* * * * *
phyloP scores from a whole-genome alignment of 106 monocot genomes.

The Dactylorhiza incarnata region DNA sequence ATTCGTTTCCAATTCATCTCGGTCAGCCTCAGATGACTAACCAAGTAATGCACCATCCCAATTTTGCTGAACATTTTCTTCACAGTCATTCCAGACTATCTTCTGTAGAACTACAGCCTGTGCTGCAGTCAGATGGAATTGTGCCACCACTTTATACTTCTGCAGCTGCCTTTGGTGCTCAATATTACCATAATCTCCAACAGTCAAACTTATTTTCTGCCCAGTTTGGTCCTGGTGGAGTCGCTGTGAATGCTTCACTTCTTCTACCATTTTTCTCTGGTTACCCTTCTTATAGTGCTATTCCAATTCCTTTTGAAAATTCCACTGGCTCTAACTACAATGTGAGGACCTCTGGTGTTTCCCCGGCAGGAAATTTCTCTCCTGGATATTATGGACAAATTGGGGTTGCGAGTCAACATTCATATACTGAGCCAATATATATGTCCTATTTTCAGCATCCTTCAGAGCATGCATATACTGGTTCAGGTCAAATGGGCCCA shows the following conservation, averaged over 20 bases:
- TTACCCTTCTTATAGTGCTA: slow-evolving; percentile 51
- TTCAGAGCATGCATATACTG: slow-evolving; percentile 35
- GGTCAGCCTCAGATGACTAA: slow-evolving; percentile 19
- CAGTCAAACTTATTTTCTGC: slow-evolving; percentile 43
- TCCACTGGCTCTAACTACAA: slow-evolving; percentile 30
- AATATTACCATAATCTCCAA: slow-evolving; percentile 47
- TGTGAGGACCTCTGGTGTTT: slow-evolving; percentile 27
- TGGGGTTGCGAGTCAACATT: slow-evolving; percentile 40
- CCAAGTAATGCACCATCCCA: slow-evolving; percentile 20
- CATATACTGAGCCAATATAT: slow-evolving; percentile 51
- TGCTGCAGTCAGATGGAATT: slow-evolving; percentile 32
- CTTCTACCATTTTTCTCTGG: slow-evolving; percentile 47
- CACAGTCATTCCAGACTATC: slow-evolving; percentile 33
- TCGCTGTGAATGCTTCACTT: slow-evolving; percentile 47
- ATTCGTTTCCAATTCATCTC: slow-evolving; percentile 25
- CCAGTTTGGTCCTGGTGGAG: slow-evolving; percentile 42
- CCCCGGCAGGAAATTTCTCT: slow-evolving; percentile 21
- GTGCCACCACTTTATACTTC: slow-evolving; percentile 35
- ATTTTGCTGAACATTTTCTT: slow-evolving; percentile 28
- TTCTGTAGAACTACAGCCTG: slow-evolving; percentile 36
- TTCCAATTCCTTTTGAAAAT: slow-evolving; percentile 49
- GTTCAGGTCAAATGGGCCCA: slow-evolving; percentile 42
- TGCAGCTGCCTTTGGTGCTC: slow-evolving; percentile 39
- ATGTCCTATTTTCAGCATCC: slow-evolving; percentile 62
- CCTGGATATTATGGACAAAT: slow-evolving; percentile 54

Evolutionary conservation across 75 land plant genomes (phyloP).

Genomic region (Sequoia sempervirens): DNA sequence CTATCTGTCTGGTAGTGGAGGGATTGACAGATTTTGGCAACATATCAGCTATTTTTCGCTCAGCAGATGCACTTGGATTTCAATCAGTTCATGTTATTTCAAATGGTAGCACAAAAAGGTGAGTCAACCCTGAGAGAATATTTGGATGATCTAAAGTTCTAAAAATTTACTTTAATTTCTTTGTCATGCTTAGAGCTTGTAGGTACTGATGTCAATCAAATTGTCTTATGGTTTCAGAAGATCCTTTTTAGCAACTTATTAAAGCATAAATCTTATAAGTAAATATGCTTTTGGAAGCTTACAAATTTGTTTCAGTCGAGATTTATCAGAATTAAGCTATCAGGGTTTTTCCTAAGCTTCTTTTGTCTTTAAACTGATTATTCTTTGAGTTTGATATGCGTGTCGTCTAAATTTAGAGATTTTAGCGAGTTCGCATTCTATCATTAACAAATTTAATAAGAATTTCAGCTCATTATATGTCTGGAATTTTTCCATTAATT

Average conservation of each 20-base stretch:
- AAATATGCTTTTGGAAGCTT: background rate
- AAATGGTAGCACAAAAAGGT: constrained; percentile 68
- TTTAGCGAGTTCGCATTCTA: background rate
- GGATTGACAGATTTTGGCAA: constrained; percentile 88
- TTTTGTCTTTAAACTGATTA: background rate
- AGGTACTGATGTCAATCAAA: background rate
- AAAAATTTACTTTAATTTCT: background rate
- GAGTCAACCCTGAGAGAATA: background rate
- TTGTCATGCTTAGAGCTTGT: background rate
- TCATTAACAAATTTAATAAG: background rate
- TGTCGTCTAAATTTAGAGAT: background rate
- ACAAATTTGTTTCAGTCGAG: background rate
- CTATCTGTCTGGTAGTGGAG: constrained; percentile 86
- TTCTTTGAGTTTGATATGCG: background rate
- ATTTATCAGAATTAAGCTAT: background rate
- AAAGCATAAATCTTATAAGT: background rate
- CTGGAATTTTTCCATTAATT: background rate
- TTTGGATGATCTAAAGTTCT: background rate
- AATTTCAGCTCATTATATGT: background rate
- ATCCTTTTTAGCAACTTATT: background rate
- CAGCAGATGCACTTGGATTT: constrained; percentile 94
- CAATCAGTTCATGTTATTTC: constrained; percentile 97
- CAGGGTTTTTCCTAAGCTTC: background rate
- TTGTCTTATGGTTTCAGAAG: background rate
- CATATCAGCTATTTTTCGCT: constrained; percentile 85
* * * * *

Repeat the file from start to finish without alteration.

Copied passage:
phyloP scores from a whole-genome alignment of 106 monocot genomes.

The Dactylorhiza incarnata region DNA sequence ATTCGTTTCCAATTCATCTCGGTCAGCCTCAGATGACTAACCAAGTAATGCACCATCCCAATTTTGCTGAACATTTTCTTCACAGTCATTCCAGACTATCTTCTGTAGAACTACAGCCTGTGCTGCAGTCAGATGGAATTGTGCCACCACTTTATACTTCTGCAGCTGCCTTTGGTGCTCAATATTACCATAATCTCCAACAGTCAAACTTATTTTCTGCCCAGTTTGGTCCTGGTGGAGTCGCTGTGAATGCTTCACTTCTTCTACCATTTTTCTCTGGTTACCCTTCTTATAGTGCTATTCCAATTCCTTTTGAAAATTCCACTGGCTCTAACTACAATGTGAGGACCTCTGGTGTTTCCCCGGCAGGAAATTTCTCTCCTGGATATTATGGACAAATTGGGGTTGCGAGTCAACATTCATATACTGAGCCAATATATATGTCCTATTTTCAGCATCCTTCAGAGCATGCATATACTGGTTCAGGTCAAATGGGCCCA shows the following conservation, averaged over 20 bases:
- TTACCCTTCTTATAGTGCTA: slow-evolving; percentile 51
- TTCAGAGCATGCATATACTG: slow-evolving; percentile 35
- GGTCAGCCTCAGATGACTAA: slow-evolving; percentile 19
- CAGTCAAACTTATTTTCTGC: slow-evolving; percentile 43
- TCCACTGGCTCTAACTACAA: slow-evolving; percentile 30
- AATATTACCATAATCTCCAA: slow-evolving; percentile 47
- TGTGAGGACCTCTGGTGTTT: slow-evolving; percentile 27
- TGGGGTTGCGAGTCAACATT: slow-evolving; percentile 40
- CCAAGTAATGCACCATCCCA: slow-evolving; percentile 20
- CATATACTGAGCCAATATAT: slow-evolving; percentile 51
- TGCTGCAGTCAGATGGAATT: slow-evolving; percentile 32
- CTTCTACCATTTTTCTCTGG: slow-evolving; percentile 47
- CACAGTCATTCCAGACTATC: slow-evolving; percentile 33
- TCGCTGTGAATGCTTCACTT: slow-evolving; percentile 47
- ATTCGTTTCCAATTCATCTC: slow-evolving; percentile 25
- CCAGTTTGGTCCTGGTGGAG: slow-evolving; percentile 42
- CCCCGGCAGGAAATTTCTCT: slow-evolving; percentile 21
- GTGCCACCACTTTATACTTC: slow-evolving; percentile 35
- ATTTTGCTGAACATTTTCTT: slow-evolving; percentile 28
- TTCTGTAGAACTACAGCCTG: slow-evolving; percentile 36
- TTCCAATTCCTTTTGAAAAT: slow-evolving; percentile 49
- GTTCAGGTCAAATGGGCCCA: slow-evolving; percentile 42
- TGCAGCTGCCTTTGGTGCTC: slow-evolving; percentile 39
- ATGTCCTATTTTCAGCATCC: slow-evolving; percentile 62
- CCTGGATATTATGGACAAAT: slow-evolving; percentile 54

Evolutionary conservation across 75 land plant genomes (phyloP).

Genomic region (Sequoia sempervirens): DNA sequence CTATCTGTCTGGTAGTGGAGGGATTGACAGATTTTGGCAACATATCAGCTATTTTTCGCTCAGCAGATGCACTTGGATTTCAATCAGTTCATGTTATTTCAAATGGTAGCACAAAAAGGTGAGTCAACCCTGAGAGAATATTTGGATGATCTAAAGTTCTAAAAATTTACTTTAATTTCTTTGTCATGCTTAGAGCTTGTAGGTACTGATGTCAATCAAATTGTCTTATGGTTTCAGAAGATCCTTTTTAGCAACTTATTAAAGCATAAATCTTATAAGTAAATATGCTTTTGGAAGCTTACAAATTTGTTTCAGTCGAGATTTATCAGAATTAAGCTATCAGGGTTTTTCCTAAGCTTCTTTTGTCTTTAAACTGATTATTCTTTGAGTTTGATATGCGTGTCGTCTAAATTTAGAGATTTTAGCGAGTTCGCATTCTATCATTAACAAATTTAATAAGAATTTCAGCTCATTATATGTCTGGAATTTTTCCATTAATT

Average conservation of each 20-base stretch:
- AAATATGCTTTTGGAAGCTT: background rate
- AAATGGTAGCACAAAAAGGT: constrained; percentile 68
- TTTAGCGAGTTCGCATTCTA: background rate
- GGATTGACAGATTTTGGCAA: constrained; percentile 88
- TTTTGTCTTTAAACTGATTA: background rate
- AGGTACTGATGTCAATCAAA: background rate
- AAAAATTTACTTTAATTTCT: background rate
- GAGTCAACCCTGAGAGAATA: background rate
- TTGTCATGCTTAGAGCTTGT: background rate
- TCATTAACAAATTTAATAAG: background rate
- TGTCGTCTAAATTTAGAGAT: background rate
- ACAAATTTGTTTCAGTCGAG: background rate
- CTATCTGTCTGGTAGTGGAG: constrained; percentile 86
- TTCTTTGAGTTTGATATGCG: background rate
- ATTTATCAGAATTAAGCTAT: background rate
- AAAGCATAAATCTTATAAGT: background rate
- CTGGAATTTTTCCATTAATT: background rate
- TTTGGATGATCTAAAGTTCT: background rate
- AATTTCAGCTCATTATATGT: background rate
- ATCCTTTTTAGCAACTTATT: background rate
- CAGCAGATGCACTTGGATTT: constrained; percentile 94
- CAATCAGTTCATGTTATTTC: constrained; percentile 97
- CAGGGTTTTTCCTAAGCTTC: background rate
- TTGTCTTATGGTTTCAGAAG: background rate
- CATATCAGCTATTTTTCGCT: constrained; percentile 85